David Bowie – The Next Day
The critical trope regarding David Bowie is that he’s a shape-shifter, anticipating and pioneering musical trends throughout his career, with few concessions made to what he’s done before. Whether he be in the guise of folkie-hippie, androgynous glam-rocker, soulful crooner or avant-garde mad scientist, he’s always had an edge over a lot of his contemporaries in knowing just what styles to mine and experiment with, helping to his popular and critical clout for the early, most prolific part of his career. But in the 10 years since Bowie’s last record, 2003’s Reality, a lot’s happened, not just in the world but to the music industry. Since then, the Internet’s become a major force in music distribution, and with the advent of instantly self-released albums, file-sharing and rapid-fire blogging, it can be difficult to know exactly which buzzes to pay attention to and what’s here to stay, even if you have your finger on the pulse. To this end and to his credit, Bowie doesn’t try too hard to engage with the present on The Next Day; in fact, the album often sounds utterly divorced from modern trends. As the cover, a jarring modification of Heroes‘ artwork, indicates, he’s looking to his own past for inspiration in hopes of finding something fresh to work with. It sounds like a tall order, but the degree to which it succeeds is what makes The Next Day Bowie’s best album in about 30 years.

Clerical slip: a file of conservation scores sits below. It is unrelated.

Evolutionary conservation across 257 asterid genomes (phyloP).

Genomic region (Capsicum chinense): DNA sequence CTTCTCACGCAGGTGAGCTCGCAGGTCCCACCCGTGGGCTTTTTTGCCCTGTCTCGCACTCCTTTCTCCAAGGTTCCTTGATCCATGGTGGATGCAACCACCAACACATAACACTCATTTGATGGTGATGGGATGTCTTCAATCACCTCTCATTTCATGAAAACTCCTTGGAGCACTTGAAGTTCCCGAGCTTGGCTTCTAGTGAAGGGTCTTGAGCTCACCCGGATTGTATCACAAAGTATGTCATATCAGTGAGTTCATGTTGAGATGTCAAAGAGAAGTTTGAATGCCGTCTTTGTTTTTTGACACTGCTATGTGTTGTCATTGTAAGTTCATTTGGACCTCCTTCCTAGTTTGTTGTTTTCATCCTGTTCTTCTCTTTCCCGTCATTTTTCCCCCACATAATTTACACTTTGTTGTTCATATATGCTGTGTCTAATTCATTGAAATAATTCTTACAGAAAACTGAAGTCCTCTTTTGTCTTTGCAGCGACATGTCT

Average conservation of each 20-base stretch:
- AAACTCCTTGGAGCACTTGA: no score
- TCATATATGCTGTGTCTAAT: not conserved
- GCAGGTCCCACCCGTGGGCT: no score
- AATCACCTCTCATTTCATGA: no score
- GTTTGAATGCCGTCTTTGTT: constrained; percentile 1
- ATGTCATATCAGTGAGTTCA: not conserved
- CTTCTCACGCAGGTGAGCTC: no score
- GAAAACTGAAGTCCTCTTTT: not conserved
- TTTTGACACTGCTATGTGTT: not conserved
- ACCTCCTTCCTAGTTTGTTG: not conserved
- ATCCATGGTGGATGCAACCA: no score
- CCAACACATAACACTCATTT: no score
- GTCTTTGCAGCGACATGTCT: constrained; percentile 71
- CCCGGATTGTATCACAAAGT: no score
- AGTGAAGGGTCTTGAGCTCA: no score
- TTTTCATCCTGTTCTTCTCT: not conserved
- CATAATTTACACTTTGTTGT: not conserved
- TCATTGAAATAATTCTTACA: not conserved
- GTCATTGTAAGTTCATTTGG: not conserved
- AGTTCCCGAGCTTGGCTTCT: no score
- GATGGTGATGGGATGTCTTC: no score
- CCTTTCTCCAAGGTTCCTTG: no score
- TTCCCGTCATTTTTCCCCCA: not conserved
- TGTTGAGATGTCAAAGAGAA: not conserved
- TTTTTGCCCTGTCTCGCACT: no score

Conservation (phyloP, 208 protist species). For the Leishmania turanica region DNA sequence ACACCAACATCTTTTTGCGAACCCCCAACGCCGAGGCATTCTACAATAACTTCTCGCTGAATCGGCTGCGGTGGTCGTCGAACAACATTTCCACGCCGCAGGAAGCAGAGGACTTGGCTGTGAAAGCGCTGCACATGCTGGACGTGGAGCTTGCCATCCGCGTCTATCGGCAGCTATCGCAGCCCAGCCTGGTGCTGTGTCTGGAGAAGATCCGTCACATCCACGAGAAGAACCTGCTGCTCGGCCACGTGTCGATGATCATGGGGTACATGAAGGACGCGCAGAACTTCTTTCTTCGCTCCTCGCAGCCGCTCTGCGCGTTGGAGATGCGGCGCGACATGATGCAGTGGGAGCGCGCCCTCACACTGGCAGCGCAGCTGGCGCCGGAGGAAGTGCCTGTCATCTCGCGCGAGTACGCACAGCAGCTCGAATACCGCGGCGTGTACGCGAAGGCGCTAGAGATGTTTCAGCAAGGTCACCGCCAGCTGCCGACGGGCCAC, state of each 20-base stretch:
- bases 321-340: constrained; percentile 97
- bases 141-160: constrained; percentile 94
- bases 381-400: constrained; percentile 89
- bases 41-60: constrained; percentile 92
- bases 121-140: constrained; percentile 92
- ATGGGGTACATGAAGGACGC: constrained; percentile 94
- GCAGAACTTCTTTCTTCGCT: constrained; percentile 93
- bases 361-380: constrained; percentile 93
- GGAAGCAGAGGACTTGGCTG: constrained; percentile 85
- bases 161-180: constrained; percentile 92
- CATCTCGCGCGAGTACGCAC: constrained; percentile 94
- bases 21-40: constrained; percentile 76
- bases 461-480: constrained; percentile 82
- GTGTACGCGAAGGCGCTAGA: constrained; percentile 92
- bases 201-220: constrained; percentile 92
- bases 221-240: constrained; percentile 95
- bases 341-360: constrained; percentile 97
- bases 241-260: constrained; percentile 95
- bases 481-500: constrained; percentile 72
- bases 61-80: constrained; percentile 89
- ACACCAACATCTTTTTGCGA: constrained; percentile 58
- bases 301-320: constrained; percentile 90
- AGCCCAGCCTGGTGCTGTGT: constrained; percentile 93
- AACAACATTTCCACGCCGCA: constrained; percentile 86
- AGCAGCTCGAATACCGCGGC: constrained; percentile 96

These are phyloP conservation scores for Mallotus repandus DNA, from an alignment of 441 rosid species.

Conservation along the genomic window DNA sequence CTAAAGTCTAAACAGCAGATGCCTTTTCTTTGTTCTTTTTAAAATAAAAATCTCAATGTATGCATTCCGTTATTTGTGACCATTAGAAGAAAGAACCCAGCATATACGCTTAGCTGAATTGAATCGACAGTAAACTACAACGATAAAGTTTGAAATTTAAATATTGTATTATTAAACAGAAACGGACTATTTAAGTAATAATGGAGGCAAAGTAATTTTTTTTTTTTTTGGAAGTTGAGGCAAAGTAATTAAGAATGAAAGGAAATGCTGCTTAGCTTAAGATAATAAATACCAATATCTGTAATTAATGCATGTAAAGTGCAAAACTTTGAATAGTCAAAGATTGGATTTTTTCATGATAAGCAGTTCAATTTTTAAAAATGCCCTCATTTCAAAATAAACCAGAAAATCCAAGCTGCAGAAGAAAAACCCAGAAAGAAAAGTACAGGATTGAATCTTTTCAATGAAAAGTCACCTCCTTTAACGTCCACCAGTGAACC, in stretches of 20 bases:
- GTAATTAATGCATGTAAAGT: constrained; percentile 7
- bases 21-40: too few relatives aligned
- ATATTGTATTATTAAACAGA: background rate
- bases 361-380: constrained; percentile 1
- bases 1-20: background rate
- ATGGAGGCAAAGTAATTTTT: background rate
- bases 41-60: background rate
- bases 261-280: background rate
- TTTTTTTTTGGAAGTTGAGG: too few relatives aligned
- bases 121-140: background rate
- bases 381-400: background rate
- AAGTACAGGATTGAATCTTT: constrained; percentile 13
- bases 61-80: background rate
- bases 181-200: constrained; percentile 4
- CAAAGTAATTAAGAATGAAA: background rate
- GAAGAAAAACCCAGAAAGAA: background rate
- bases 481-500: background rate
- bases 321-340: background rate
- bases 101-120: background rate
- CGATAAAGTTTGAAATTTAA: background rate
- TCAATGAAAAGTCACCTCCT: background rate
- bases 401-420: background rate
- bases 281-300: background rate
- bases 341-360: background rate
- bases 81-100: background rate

Tony Visconti’s updated production and a few stylistic quirks aside, there’s nothing here that couldn’t have been released during Bowie’s ’70s heyday (and not just because all the German landmarks he name-checks on the lovely, yearning “Where Are We Now?” recall his Berlin era). The record is rife with the sort of theatrical pop, sweeping balladry and driving dance-rock—the title track feels like a streamlined take on Heroes‘ wicked “Beauty And The Beast”—that often characterizes his work. Yet, as retrogressive as this album can be, this isn’t “music legend with his edges sanded off” the way so many late-period, comeback records are. There’s familiarity here, but his approach sounds anything but dated. If anything, Bowie’s sensibility sounds right at home in the early 2010s, perhaps because his penchant for dramatic, over-the-top productions fits with the current crop of artists inspired by him in the first place. Plus, of course, it helps that he’s written a fine, eclectic and surprisingly consistent set of songs. The breakbeat drums and ripping riffs that power “If You Can See Me” give it a jumping, nervous kick; the neo-psychedelic “I’d Rather Be High,” “How Does The Grass Grow?” and the decidedly melancholic “Dancing Out In Space” are delightfully off-kilter pop; the soaring, gospel-tinged “You Feel So Lonely You Could Die” imagines a cross between the singer/songwriter-isms of Hunky Dory and the soulful Thin White Duke, while the drone dirge closer “Heat” references his challenging, minimalist work. Sure, these aren’t classics on the level of “Moonage Daydream,” “Heroes,” or “Life On Mars?” here, and a few of the tracks don’t live up to the others—namely “Boss Of Me” and the tepid “Valentine’s Day”—but even these are solidly constructed and never detract from the record’s flow. The Next Day is no groundbreaker, but it’s an often thrilling collection of rock songs and the most vital David Bowie has sounded in years.